Harris believes the context clearly points to the latter event (crucifixion), and so he offers four possible translations for the second ἁμαρτία in v. 21:
- Sin offering
- Sin bearer
Harris opts for 'sin offering':
It is true that v. 21 makes no explicit reference to the death or the cross of Christ, but this is no objection to the cultic or sacrificial view that localizes the ποίησις in the crucifixion, since the death of Jesus is mentioned three times in vv. 14–15 and διὰ Χριστοῦ (v. 18) is clearly equivalent to διὰ τοῦ θανάτου τοῦ υἱοῦ αὐτου [= τοῦ θεοῦ] (Rom. 5:10). According to a long and distinguished tradition, the second ἁμαρτία in v. 21 refers to a “sin offering.”4
BDAG takes ἁμαρτία 'as abstract for concrete (abstractum pro concreto — the Dutch version has a specific example)':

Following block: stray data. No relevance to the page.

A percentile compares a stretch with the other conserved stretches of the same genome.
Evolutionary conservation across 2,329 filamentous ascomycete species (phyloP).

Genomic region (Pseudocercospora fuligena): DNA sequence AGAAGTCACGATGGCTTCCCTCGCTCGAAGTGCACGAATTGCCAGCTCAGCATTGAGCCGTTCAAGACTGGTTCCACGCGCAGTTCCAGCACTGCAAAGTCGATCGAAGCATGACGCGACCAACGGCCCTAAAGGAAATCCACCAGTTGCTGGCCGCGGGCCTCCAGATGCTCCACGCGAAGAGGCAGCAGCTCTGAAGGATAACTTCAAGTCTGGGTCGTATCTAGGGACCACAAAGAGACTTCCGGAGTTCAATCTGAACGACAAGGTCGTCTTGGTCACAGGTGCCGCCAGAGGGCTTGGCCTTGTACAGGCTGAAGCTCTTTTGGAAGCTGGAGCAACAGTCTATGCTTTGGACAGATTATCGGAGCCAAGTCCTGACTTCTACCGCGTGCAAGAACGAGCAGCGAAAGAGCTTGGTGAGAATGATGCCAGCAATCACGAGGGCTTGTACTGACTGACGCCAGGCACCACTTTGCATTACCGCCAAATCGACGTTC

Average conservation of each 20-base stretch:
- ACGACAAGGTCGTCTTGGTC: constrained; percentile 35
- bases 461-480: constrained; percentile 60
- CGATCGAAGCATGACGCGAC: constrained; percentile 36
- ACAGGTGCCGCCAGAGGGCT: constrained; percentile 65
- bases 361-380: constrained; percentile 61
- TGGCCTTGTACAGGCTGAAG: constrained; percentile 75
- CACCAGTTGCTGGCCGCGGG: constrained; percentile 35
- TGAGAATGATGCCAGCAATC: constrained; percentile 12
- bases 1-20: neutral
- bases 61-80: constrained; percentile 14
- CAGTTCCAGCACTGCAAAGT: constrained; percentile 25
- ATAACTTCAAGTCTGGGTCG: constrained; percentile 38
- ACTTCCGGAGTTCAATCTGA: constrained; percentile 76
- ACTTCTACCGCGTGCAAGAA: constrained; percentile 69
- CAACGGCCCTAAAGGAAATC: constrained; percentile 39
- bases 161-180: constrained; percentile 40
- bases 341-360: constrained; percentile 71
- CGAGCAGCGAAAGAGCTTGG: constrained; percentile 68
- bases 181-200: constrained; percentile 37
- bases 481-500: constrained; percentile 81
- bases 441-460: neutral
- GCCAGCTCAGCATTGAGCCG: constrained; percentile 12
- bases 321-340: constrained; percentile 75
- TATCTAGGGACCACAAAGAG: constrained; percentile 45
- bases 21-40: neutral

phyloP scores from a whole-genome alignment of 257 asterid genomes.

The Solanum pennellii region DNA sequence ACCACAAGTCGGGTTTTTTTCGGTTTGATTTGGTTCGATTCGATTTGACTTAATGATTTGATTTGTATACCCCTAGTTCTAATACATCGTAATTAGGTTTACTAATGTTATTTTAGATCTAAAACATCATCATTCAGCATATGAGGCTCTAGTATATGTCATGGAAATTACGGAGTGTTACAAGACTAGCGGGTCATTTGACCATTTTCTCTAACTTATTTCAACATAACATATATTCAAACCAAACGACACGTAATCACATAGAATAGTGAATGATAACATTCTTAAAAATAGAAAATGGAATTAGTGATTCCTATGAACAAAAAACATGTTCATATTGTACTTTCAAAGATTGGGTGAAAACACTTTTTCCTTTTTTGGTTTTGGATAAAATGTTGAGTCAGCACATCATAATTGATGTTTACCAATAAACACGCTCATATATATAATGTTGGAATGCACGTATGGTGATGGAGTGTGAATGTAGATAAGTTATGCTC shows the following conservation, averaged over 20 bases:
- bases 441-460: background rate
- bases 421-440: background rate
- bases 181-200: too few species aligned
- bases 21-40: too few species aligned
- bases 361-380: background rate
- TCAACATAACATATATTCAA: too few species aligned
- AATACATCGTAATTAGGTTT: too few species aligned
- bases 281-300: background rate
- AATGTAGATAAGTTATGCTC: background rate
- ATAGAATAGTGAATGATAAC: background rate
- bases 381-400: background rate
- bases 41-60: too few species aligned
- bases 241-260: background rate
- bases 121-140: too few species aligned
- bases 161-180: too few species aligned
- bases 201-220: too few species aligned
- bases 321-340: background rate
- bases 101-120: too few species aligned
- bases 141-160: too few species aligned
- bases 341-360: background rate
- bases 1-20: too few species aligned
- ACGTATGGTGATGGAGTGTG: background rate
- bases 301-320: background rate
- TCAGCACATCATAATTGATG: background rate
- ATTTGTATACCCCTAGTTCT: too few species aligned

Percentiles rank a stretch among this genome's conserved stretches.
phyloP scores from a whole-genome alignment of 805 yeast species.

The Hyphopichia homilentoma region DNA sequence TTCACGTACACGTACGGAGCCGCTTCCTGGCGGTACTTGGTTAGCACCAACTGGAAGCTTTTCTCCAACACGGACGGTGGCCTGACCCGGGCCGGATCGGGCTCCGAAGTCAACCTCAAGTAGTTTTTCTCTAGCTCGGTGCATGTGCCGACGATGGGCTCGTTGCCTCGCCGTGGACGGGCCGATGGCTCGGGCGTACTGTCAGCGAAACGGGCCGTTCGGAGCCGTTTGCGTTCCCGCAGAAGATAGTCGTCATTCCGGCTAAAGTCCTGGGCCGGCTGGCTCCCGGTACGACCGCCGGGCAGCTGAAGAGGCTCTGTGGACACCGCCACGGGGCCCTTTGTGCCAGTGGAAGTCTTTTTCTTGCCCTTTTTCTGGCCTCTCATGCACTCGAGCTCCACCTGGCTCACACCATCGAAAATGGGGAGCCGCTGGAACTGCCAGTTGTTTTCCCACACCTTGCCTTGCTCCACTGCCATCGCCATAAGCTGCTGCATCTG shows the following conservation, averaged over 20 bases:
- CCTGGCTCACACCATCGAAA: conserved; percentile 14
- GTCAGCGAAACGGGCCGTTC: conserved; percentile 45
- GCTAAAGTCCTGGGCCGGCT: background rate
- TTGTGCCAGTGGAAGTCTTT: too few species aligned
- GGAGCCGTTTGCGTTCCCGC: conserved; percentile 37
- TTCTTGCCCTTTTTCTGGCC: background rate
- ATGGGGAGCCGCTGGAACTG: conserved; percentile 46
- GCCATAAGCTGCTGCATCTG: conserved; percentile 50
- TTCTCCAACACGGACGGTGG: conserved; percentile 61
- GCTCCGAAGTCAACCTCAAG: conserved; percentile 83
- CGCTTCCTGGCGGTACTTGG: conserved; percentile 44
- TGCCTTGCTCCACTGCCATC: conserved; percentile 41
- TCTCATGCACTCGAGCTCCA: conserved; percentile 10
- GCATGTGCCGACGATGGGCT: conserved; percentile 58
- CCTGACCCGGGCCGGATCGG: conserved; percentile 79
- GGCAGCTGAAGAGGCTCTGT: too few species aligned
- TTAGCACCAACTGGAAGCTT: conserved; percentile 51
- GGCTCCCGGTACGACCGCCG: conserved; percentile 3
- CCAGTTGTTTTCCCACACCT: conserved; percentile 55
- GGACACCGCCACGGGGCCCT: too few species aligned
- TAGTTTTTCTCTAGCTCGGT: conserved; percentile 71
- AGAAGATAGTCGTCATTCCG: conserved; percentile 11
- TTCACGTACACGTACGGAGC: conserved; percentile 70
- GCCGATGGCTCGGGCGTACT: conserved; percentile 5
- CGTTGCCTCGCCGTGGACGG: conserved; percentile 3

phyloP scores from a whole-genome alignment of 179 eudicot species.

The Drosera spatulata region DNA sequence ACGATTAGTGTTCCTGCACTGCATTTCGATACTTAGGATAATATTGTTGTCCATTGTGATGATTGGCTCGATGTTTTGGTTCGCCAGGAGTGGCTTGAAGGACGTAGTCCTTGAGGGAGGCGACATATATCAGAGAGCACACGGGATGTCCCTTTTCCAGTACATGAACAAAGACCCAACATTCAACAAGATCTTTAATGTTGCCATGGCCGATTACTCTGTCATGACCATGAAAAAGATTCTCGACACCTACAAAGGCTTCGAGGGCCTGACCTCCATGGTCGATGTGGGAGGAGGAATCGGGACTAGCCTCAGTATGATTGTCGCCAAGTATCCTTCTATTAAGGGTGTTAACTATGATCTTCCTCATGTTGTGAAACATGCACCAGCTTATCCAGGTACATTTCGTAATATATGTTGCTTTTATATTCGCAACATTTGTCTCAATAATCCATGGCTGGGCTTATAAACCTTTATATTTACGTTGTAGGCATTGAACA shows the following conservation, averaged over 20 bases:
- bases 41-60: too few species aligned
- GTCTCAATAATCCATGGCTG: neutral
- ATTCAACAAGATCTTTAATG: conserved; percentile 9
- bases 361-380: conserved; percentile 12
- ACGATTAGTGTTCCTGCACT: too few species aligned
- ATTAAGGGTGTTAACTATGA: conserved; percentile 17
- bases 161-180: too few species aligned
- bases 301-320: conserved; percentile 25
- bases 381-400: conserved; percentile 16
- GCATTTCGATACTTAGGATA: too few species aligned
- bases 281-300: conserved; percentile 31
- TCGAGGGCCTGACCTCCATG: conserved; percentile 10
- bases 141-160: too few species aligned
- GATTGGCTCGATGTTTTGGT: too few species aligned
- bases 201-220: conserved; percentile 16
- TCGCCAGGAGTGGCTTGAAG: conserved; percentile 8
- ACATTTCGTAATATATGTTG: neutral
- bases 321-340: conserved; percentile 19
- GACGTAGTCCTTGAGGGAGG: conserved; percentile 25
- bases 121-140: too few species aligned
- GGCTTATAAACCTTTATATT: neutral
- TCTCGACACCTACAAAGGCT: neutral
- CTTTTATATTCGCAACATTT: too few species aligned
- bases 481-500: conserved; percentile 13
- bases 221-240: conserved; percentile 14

As abstr. for concr. τὸν μὴ γνόντα ἁ. ὑπέρ ἡμῶν ἁμαρτίαν ἐποίησεν (God) made him, who never sinned, to be sin (i.e. the guilty one) for our sakes 2 Cor 5:21.5
There is considerable semantic overlap in these translation choices, so rather than discuss each separately, a discussion of the sense of this word is in order (regardless of which specific English word/phrase is used to translate it).
In what sense did Christ become sin?
Thrall further discusses in what sense Christ became sin in this passage in her commentary on 2 Corinthians, presenting two options from the historical interpretation of this passage:
- As a sin offering
- Christ in some way suffers the fate of sinners